Money. Whether they admit it or not, this is what prompts people to start their own networking businesses. For most, it’s to make money; for others, it’s to save money, by getting products they like at wholesale. For many, it’s both.

Either way—it’s for the money.

Not every networker likes to admit this stark reality. You might prefer the thought that you’re in this business “to help people.” Well, this is typically quite true, and if that’s your thought, then I applaud you—because that’s what networking is all about. But here’s the thing: like it or not, helping people involves money.

For example, if you want to help people restore their health by using your company’s nutritional products, what’s that going to take?

Money.

Someone has to have money to buy these products! (And hopefully, by the way, that “someone” is your customer and not you—because spending your money to help others buy their products is not going to build you a prosperous networking business.)

Another way to help people is with your business opportunity. You get to help people make the money they need to have more of what they want in life. Which means it’s about…

Right: money.

No matter how you look at it—money is at the core of your business. Now as you read that, stop for a moment and notice what you’re thinking and feeling. Are you feeling uncomfortable? Do you find yourself wanting to argue with me? Are the “Yeah, but…” alarms ringing in your head?

Here’s the reason I ask: how you respond has a huge impact on the success of your business. To the degree that you are uncomfortable with the very subject of money, you will also be uncomfortable with money itself—including making it, managing it and asking other people to spend it. Why might you or your distributors be uncomfortable with the subject of money? There are many reasons; here are a few of the most common ones:


We are often taught to be uncomfortable with money.

Did you grow up in an environment where money was never discussed? Was money the subject of arguments or anxiety-filled conversations? Were you told to never talk about money or to not let people know how much money your family had (or didn’t have)?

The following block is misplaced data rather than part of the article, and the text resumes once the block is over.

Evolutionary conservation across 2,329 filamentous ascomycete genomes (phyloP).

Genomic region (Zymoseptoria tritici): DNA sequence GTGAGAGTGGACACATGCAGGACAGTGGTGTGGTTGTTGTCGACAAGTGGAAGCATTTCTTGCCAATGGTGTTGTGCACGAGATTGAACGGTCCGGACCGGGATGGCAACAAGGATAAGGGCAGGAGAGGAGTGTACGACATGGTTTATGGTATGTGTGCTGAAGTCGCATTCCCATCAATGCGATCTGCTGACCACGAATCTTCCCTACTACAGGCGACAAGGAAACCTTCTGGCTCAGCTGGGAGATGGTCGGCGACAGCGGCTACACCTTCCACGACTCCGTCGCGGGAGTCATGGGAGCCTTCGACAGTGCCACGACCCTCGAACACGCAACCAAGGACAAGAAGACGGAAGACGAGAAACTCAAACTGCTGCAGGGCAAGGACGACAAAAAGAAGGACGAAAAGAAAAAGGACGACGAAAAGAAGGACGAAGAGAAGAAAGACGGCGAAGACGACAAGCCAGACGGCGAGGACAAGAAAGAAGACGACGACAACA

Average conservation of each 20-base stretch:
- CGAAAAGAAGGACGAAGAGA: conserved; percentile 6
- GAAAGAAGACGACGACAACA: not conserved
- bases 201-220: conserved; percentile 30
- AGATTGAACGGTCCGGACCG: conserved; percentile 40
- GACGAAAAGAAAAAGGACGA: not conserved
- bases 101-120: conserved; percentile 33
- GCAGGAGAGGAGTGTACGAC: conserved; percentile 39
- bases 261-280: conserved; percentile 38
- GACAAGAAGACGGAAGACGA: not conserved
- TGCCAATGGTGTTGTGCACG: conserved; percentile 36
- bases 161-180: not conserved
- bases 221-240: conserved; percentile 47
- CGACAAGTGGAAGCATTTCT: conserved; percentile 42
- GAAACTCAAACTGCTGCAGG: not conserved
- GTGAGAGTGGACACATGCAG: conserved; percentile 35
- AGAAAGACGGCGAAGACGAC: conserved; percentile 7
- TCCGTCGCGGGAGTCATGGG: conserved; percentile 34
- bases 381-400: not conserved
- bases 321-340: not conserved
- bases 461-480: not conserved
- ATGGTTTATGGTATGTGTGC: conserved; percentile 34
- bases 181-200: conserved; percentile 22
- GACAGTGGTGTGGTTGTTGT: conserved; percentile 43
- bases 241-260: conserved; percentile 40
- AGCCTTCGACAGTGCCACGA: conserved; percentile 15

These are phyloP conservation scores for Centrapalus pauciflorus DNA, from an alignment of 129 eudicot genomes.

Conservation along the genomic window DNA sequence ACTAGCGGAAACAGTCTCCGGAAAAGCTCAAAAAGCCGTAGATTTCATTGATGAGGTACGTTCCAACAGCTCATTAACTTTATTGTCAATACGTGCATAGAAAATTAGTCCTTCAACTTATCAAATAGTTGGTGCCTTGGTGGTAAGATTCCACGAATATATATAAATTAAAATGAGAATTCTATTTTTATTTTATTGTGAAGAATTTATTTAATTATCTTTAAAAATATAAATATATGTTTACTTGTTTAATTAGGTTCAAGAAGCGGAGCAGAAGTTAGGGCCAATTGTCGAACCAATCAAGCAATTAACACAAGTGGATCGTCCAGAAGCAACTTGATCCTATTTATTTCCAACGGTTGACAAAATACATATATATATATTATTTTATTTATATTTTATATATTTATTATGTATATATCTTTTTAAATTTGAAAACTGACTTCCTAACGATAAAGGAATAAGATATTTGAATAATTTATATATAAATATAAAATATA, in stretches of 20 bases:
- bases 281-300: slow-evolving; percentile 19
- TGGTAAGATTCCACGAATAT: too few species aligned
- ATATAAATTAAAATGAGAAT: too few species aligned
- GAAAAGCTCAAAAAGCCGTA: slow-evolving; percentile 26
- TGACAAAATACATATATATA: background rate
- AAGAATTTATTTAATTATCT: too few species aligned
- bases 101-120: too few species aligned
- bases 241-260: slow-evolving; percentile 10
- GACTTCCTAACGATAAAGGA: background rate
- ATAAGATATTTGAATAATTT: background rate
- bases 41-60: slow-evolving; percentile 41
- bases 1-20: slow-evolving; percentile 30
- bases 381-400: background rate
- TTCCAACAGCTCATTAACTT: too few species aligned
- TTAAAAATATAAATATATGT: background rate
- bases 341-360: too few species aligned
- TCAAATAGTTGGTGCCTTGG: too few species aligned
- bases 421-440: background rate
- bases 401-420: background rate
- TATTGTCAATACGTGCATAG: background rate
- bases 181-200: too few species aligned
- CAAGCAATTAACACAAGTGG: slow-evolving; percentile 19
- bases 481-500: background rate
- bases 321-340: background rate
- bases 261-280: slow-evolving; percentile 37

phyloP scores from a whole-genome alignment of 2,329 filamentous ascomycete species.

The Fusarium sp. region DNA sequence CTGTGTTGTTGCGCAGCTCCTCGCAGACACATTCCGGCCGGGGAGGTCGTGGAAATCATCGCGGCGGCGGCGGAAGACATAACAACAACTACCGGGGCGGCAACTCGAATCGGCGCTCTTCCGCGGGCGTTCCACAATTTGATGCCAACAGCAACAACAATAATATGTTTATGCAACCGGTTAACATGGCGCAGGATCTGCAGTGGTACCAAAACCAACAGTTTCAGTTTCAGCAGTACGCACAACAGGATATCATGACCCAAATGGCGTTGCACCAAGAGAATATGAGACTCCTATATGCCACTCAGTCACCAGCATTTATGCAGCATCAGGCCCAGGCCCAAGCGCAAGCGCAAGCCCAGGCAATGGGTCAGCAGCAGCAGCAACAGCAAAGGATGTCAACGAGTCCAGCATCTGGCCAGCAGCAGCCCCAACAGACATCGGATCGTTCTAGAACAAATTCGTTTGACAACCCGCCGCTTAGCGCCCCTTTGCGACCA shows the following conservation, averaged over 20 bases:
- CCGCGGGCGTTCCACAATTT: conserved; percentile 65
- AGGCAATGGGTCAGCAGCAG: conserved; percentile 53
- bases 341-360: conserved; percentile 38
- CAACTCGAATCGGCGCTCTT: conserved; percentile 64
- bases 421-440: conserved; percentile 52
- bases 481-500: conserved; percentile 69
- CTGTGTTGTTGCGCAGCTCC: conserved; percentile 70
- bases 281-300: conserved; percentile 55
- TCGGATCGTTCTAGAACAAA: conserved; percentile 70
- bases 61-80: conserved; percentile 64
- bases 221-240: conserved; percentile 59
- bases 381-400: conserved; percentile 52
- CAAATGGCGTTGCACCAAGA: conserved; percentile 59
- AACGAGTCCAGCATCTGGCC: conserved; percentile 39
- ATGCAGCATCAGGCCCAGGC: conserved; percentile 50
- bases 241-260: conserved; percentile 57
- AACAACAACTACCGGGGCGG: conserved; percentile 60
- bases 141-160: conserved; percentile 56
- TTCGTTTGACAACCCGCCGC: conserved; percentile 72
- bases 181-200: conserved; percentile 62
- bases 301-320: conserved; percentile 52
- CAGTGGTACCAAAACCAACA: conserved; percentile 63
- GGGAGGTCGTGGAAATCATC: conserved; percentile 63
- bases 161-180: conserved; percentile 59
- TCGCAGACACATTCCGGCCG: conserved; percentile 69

Albeit unintentionally, these messages and experiences taught you that money is “uncomfortable”—and thus have contributed to any present discomfort you have with money.


We are often taught to discount or devalue money.

Think for just a moment about all the ways money has been discounted or devalued in your life, whether in word or in deed. Messages like “Money isn’t everything,” or, “It’s only money,” or the experience of seeing people waste money without a second thought, can all contribute to an attitude of discounting or devaluing money.

Of course, you may have had the exact opposite sorts of experiences—but with the same result. If you grew up in an environment where the prevailing attitude was, “Money is everything,” and “Money makes the world go around,” then you could have a tendency to discount or devalue money as a way of rejecting those old messages.

No matter its source, this devaluing attitude is not the basis for a prosperous relationship with money, nor for accessing financially abundant results.


We have little or no knowledge and experience using money in ways that are congruent with and support abundance.

Much of what we know or have been taught, including “traditional” money management principles, are often rooted in scarcity. The fear of “not having enough” or “running out” drives people’s saving and spending habits. These exact same fears can prevent people from giving and sharing their money with others.

You’ve probably had more than one customer or potential associate say that they couldn’t spend money on your business because they “couldn’t afford it.” Instead of seeing the opportunity for having more money by investing some of what they currently have, their focus is on what it will cost them and the lack they’ll have as a result.


The primary relationship we have with money is to work hard for it and then spend it.

Working hard for money (which ensures that you “deserve” it) and then spending all of it is a great way to avoid dealing with money. By spending all the money you make—that is, by “getting rid of it”—you have no money to deal with. How’s that for avoidance?!

But here’s the problem. A pattern of avoiding what’s uncomfortable only creates more discomfort. Ironically, what has become comfortable for many networkers is being uncomfortable financially!

If you’re one of the many networkers who are uncomfortable with the subject of money or who have yet to experience true financial prosperity in your life, dealing with money is the skill that will have the greatest impact on your results.

Perhaps it’s time to step out of your uncomfortable-with-money comfort zone and into your soon-to-be-comfortable abundance zone. Start talking about money. Start reading about money. Start paying attention to money—where it’s going and where it’s coming from. Find money mentors. Take classes that can support you to develop a healthy, empowered and abundant relationship with money.

After all—that is what your business is all about.

TERESA ROMAIN is the President and Founder of Access Abundance!™
Services International, an organization dedicated to helping people access
greater levels of abundance, freedom and fulfillment in their daily lives.
She lives with her husband, Dan, near the small town of Big Springs, Wisconsin.

www.networkingtimes.com/link/abundance